Semi-Weekly Dispatch: June 4, 1861Go To Page : 1 | 2 | 3 | 4 |
Description of Page: Listing of national, state, and local officeholders, column 1; prospectus of the Semi-Weekly Dispatch, column 1; advertisements, columns 1 and 2; poem, column 3; reprint of an article from the Savannah Republican that says the Confederacy does not want Maryland if the people of Maryland will not give their full consent to support the Confederacy, column 5
Jeff Davis in Richmond
(Column 3)Summary: Reprint of an article from the Richmond Enquirer describing the journey to and arrival of Jefferson Davis, his aid Colonel Wigfall, and the Honoroble Robert Toombs of Georgia in Richmond. Recounts the warmth of President Davis's reception at the stops his train made along the way from Montgomery to Richmond and the enthusiastic greeting he received when he arrived in Richmond.
Origin of Article: Philadelphia BulletinExcitement at Wheeling
(Column 5)Summary: Recounts movement of troops from "Camp Carlisle" toward Grafton.
Description of Page: Article applauding the appointment of Colonel John C. Fremont and N. P. Banks as Major Generals, column 2; listing of the number of troops in the army of the Union by location, column 2; short item from the Cincinnati Enquirer about the journey of Jefferson Davis from Montgomery to Richmond, column 2; summary of the minor battle at Acquia Creek, column 3; advertisements, column 5
Baltimore--Chief Justice Taney
(Column 1)Summary: Excerpts an article that reports an alleged plan by the rebel forces to capture Baltimore and slaughter the unarmed Union men and their families residing in the city. The Dispatch predicts, though, that "Gen. Scott will not be caught napping" but will manage to "nip the design in its incipiency." The Dispatch also calls for the resignation of Chief Justice Taney because of the decision he issued in the Dred Scott case.
Origin of Article: New York TribuneFugitive Slaves
(Column 2)Summary: Reprints the instructions of the Secretary of War to General Butler directing him to "refrain from surrendering to alleged masters any persons who come within your lines." The Dispatch points out that thus far, the policy of General Butler has been to announce that slaves who take refuge in Union fortresses will be promptly returned to their owners if those owners have taken an oath of allegiance to the United States government.
Full Text of Article:The Rebel Troops at Martinsburg, Va.
As our readers are aware, numbers of slaves have been escaping from their masters, and taken refuge with Major General Butler, since his occupation of Fortress Monroe. In many cases their reputed owners have asked their delivery under the Fugitive Slave Law. The invariable answer of Gen. Butler has been, in all such cases, that the slaves would be promptly returned to their owners, provided they would take the oath of allegiance to the Government of the United States.
The Secretary of War has issued the following letter of instructions:
"Washington, May 30, 1861.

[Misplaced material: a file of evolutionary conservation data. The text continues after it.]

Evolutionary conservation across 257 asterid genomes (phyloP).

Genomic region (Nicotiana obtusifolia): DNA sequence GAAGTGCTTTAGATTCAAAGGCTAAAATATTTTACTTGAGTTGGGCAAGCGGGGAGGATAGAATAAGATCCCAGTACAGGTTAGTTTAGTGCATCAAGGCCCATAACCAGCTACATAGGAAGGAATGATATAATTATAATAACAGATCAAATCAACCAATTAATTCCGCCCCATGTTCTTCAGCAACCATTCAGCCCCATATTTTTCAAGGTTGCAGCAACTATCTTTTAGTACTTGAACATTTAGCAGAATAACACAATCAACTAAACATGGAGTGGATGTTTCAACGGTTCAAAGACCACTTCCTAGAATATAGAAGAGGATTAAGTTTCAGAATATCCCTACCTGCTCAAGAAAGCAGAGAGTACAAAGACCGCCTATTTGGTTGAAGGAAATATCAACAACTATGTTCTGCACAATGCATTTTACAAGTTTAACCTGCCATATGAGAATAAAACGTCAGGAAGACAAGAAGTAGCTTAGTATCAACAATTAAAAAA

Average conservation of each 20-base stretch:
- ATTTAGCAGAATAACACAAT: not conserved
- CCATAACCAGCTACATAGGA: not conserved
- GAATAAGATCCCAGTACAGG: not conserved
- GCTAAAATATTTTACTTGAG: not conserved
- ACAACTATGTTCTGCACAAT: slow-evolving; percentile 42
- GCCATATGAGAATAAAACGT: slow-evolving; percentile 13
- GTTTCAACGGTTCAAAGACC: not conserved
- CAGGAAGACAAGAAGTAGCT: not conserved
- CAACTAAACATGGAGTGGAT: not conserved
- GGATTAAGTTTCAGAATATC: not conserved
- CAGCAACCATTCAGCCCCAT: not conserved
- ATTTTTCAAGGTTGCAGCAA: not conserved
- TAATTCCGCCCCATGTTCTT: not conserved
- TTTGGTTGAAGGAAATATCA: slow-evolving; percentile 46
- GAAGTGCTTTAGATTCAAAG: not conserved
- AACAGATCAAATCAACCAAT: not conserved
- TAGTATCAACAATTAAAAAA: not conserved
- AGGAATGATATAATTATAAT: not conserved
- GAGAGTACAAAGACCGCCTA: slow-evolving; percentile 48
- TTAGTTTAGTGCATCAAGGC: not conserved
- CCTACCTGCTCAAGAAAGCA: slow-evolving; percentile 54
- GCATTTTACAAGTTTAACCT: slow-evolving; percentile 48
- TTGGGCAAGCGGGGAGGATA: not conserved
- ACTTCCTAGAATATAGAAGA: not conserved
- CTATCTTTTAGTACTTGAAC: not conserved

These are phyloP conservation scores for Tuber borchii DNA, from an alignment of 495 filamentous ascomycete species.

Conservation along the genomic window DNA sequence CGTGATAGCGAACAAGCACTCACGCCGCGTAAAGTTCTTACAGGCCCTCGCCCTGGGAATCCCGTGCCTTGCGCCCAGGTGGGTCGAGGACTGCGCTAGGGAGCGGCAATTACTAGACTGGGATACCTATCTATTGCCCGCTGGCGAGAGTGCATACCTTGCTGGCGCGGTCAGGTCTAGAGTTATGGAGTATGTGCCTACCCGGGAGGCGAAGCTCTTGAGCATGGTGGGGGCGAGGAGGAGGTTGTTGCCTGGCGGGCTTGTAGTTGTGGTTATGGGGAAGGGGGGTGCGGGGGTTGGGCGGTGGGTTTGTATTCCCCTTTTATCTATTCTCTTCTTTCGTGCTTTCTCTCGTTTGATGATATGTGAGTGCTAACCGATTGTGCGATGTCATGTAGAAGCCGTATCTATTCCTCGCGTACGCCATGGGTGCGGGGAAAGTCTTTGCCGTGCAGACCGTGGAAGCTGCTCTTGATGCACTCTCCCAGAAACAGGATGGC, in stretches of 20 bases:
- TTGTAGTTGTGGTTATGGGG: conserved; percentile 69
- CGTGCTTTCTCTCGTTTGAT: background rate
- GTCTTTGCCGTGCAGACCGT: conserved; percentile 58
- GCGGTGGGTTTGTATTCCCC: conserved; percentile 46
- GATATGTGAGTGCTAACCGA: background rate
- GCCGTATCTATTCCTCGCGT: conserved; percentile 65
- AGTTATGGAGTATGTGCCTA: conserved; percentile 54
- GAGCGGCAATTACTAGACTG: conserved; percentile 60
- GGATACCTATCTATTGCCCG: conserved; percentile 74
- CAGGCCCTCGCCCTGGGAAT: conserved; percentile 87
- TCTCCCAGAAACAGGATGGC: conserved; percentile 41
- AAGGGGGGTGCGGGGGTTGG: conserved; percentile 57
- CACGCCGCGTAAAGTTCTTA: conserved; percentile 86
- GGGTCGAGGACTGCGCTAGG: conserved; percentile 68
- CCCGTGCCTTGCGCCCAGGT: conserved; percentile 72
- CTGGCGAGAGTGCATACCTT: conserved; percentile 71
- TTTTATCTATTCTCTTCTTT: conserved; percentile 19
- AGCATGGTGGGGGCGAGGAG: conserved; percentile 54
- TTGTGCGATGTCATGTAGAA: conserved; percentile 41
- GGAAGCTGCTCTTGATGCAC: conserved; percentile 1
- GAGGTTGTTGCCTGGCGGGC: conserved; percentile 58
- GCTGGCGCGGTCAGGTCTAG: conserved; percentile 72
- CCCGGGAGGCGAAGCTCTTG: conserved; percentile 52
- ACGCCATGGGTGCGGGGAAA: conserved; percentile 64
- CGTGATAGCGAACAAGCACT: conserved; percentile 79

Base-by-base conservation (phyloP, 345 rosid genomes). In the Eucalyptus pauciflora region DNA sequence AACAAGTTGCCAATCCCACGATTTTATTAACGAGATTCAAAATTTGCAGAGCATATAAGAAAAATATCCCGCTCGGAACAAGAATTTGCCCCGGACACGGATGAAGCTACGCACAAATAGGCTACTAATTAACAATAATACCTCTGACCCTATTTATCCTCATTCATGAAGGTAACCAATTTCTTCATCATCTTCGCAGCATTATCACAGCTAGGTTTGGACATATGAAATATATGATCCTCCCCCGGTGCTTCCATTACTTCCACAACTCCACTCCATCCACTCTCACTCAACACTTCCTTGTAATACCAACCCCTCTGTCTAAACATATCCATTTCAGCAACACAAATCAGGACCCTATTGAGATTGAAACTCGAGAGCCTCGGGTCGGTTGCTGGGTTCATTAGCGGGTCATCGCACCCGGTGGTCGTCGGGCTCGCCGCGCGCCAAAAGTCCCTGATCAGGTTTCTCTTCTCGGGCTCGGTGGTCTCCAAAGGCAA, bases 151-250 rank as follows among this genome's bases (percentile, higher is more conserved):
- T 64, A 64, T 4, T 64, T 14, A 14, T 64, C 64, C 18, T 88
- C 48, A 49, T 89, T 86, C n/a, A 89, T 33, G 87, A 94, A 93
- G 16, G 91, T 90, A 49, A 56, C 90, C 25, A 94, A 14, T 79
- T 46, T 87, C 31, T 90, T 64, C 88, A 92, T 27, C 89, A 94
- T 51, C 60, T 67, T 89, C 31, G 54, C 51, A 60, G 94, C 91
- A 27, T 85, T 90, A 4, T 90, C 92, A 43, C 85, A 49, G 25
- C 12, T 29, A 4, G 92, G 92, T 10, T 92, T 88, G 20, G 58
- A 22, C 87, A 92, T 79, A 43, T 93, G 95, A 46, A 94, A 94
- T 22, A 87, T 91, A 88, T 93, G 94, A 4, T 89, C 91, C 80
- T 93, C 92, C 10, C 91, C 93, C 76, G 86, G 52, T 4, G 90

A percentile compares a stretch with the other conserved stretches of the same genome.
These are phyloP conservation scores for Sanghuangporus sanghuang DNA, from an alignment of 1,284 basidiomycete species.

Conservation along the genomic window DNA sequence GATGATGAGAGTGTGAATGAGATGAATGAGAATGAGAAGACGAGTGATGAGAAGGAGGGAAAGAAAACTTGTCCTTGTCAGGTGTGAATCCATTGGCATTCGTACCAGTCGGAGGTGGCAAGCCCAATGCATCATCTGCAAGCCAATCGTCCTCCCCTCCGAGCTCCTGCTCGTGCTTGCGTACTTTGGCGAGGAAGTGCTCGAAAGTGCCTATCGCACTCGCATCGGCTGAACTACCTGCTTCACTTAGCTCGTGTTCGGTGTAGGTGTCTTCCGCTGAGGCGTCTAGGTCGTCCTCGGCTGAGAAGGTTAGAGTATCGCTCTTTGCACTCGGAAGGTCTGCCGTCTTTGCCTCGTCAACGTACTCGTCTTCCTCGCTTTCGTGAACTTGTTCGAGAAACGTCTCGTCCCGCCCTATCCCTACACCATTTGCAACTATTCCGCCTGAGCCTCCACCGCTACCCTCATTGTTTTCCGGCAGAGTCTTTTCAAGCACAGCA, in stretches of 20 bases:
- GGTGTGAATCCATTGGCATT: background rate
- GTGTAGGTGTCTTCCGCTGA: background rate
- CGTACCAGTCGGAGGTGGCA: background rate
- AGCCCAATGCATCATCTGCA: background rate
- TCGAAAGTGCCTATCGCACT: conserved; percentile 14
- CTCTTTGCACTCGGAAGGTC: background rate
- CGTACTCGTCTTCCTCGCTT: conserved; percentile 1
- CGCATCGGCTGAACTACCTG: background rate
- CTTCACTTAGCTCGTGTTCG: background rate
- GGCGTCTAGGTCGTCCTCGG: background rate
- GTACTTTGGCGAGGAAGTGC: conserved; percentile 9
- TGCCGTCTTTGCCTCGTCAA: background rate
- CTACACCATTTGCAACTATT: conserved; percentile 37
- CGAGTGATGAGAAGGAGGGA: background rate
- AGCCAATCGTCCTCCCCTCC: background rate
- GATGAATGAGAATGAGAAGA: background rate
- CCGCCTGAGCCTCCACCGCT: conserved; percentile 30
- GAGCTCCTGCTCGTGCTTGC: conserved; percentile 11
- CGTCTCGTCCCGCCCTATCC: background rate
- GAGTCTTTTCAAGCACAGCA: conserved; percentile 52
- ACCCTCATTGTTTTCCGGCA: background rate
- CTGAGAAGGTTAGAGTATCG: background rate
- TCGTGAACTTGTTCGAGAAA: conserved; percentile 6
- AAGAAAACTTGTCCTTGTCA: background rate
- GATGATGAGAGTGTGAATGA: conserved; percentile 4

"SIR: Your action in respect to the negroes who came within your lines, from the service of the rebels, is approved. The Department is sensible of the Embarrassments which must surround officers conducting military operations in a State, by the laws of which Slavery is sanctioned. The Government cannot recognize the rejection by any State of its Federal obligation, resting upon itself, and among these Federal obligations, however, no one can be more important than that of suppressing and dispersing any combination of the former for the purpose of overthrowing its whole Constitutional authority. While, therefore, you will permit no interference, by persons under your command, with the relations of persons held to service under the laws of any State, you will, on the other hand, so long as any State within which your military operations are conducted, remain under the control of such armed combinations, refrain from surrendering to alleged masters any persons who come within your liens. You will employ such armed combinations, refrain from surrendering to alleged masters any persons who come within your lines. You will employ such persons in the services to which they will be best adapted, keeping an account of the labor by them performed, of the value of it, and the expenses of their maintenance. The question of their final disposition will be reserved for future determination.
"SIMON CAMERON, Secretary of War.
"To Major General BUTLER."
(Column 4)Summary: Describes the Confederate troops stationed at Martinsburg, Virginia, as "drunk when they please," disorderly, and lacking in discipline. Small pox and diarrhea, the paper reports, are widespread.Gov. Curtin Seeks an Investigation
(Column 4)Summary: Reprints a dispatch declaring that the governor is prepared to meet any charges against his administration for corruption in the distribution of supplies to the army.The Alleged Frauds in Contracts
(Column 4)Summary: Reports that Governor Curtin has ordered an investigation into the charges of fraud in supply contracts for the army. The governor has also ordered "good and substantial clothing" to be distributed to Pennsylvania volunteers stationed in Washington.Union Meeting in Virginia
(Column 4)Summary: Reports on a meeting held be Unionists in Martinsburg, Virginia, in which participants denounced secession and the presence of the Southern army on Virginia soil.
Description of Page: Article about the capture of a cannon at Sistersville, Virginia, column 3; prices current, column 3; advertisements, columns 3-5
Still They Come!
(Column 1)Summary: Reports that the Fourteenth and Fifteenth Regiments arrived in Chambersburg the previous night. The number of regiments in and around the town now total thirteen.Run Over
(Column 1)Summary: Reports that the previous afternoon a soldier slipped from a government wagon and fell. The wheels of the wagon passed over his head and arm, compelling the soldier to go to the hospital.Arrival of Gen. Patterson
(Column 1)Summary: Reports the arrival of General Patterson and his staff in town on the previous Sunday evening.Another Soldier Gone
(Column 1)Summary: Relates that Samuel Patterson of Company B, the Tenth Regiment, died the previous morning of typhoid pneumonia after a sickness of five days. Patterson was 35 years of age and had served in the entirety of the Mexican campaign.The Scriptures, &c.
(Column 1)Summary: Pleads for the Bible Society or some of the women of the town to provide "scriptures, tracts, and other appropriate reading matter" to the soldiers in hospitals and camps in Chambersburg.Independent Rangers
(Column 1)Summary: Reports that Captain M'Mullen's Independent Rangers arrived in Chambersburg on Sunday afternoon, acting in the capacity of bodyguards to General Patterson.A Fracas
(Column 1)Summary: Reports a scuffle between members of the German Rifles and their officers the previous Saturday afternoon when the officers were attempting to convey their men to camp. One man was wounded in the face with the officer's sword, and three of the men were conveyed to jail "in order to regain their senses."Chambersburg Hospitality--Opinions of the Soldiers